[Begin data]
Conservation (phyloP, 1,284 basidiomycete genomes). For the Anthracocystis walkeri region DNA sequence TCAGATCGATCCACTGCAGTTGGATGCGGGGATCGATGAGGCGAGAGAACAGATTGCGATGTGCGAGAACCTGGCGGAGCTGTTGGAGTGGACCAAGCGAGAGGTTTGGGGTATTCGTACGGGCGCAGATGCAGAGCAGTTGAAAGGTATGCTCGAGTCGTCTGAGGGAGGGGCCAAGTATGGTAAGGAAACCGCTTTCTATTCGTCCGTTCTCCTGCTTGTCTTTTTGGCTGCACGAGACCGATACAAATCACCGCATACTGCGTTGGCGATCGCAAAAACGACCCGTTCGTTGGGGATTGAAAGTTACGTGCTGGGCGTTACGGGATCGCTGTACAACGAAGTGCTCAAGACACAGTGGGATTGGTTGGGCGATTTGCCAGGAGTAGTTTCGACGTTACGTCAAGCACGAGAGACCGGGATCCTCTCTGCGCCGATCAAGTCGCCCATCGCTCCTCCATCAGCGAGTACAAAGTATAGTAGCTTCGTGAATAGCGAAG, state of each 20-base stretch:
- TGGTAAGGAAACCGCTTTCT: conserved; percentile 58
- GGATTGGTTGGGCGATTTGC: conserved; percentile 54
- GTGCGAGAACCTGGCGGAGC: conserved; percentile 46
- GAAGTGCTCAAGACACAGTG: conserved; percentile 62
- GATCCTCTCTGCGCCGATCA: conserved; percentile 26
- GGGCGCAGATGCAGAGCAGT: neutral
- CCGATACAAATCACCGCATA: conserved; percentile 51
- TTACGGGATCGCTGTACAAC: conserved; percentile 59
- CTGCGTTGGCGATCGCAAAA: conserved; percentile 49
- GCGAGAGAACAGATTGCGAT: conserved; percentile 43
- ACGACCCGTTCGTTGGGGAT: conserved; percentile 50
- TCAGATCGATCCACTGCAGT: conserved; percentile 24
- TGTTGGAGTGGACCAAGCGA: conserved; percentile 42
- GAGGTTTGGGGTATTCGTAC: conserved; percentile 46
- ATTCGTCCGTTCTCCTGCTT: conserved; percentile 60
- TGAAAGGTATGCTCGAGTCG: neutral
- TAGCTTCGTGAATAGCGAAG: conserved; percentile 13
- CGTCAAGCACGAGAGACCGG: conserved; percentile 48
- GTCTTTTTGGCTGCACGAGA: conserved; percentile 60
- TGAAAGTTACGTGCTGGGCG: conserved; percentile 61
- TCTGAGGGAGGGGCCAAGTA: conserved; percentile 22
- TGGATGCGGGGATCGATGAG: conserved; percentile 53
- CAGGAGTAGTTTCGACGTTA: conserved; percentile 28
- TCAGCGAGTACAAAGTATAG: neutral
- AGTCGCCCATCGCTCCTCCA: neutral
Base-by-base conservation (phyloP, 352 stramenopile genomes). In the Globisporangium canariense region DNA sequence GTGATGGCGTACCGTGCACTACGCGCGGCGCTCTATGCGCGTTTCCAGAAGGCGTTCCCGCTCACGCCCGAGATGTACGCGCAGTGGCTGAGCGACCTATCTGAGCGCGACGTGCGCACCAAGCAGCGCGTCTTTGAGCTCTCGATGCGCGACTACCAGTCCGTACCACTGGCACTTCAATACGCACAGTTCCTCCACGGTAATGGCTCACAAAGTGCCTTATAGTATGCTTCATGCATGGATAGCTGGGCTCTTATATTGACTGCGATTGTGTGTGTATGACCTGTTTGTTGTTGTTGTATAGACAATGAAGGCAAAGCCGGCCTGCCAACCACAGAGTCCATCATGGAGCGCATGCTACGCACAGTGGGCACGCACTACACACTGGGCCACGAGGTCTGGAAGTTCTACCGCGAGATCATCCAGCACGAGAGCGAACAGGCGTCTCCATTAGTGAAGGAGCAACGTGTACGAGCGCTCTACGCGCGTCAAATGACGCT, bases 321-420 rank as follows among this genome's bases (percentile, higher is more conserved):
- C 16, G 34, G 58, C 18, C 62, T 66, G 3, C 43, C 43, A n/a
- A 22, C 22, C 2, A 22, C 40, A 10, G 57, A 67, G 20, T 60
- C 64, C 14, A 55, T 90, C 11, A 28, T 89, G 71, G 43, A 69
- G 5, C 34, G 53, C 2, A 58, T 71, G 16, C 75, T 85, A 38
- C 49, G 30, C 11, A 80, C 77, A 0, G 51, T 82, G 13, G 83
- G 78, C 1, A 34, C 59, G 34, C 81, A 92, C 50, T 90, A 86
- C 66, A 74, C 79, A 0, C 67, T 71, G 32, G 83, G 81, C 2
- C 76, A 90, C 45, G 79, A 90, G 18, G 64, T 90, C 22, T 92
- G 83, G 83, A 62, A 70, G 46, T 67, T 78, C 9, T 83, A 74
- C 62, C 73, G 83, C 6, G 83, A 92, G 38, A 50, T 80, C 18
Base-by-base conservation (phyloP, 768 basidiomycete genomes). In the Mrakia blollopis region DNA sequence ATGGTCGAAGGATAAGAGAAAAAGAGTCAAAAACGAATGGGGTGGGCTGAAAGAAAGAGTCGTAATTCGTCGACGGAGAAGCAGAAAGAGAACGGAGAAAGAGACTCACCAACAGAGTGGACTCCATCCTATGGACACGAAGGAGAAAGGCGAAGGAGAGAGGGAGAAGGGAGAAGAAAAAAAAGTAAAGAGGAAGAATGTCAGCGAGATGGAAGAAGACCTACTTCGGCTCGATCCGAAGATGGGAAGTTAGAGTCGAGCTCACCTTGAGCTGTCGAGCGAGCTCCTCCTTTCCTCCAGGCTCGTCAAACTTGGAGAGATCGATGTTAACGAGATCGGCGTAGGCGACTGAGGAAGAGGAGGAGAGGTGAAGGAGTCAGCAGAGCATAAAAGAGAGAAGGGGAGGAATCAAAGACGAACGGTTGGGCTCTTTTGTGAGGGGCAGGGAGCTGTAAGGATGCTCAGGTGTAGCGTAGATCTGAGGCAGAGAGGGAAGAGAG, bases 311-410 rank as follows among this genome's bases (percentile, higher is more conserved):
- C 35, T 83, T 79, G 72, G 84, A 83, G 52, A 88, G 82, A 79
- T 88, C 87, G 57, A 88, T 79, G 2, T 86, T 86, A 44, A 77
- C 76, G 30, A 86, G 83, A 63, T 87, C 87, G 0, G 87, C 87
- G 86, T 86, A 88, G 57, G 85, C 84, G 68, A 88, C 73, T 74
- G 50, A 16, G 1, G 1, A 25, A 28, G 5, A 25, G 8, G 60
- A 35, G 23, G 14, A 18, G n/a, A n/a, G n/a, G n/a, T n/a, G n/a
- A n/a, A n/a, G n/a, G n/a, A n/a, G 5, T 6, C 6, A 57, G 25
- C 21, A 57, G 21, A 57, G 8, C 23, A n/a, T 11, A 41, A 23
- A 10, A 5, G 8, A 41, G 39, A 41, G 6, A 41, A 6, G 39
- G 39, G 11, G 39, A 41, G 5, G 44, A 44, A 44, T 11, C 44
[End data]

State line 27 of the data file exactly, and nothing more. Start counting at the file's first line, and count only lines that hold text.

Base-by-base conservation (phyloP, 352 stramenopile genomes). In the Globisporangium canariense region DNA sequence GTGATGGCGTACCGTGCACTACGCGCGGCGCTCTATGCGCGTTTCCAGAAGGCGTTCCCGCTCACGCCCGAGATGTACGCGCAGTGGCTGAGCGACCTATCTGAGCGCGACGTGCGCACCAAGCAGCGCGTCTTTGAGCTCTCGATGCGCGACTACCAGTCCGTACCACTGGCACTTCAATACGCACAGTTCCTCCACGGTAATGGCTCACAAAGTGCCTTATAGTATGCTTCATGCATGGATAGCTGGGCTCTTATATTGACTGCGATTGTGTGTGTATGACCTGTTTGTTGTTGTTGTATAGACAATGAAGGCAAAGCCGGCCTGCCAACCACAGAGTCCATCATGGAGCGCATGCTACGCACAGTGGGCACGCACTACACACTGGGCCACGAGGTCTGGAAGTTCTACCGCGAGATCATCCAGCACGAGAGCGAACAGGCGTCTCCATTAGTGAAGGAGCAACGTGTACGAGCGCTCTACGCGCGTCAAATGACGCT, bases 321-420 rank as follows among this genome's bases (percentile, higher is more conserved):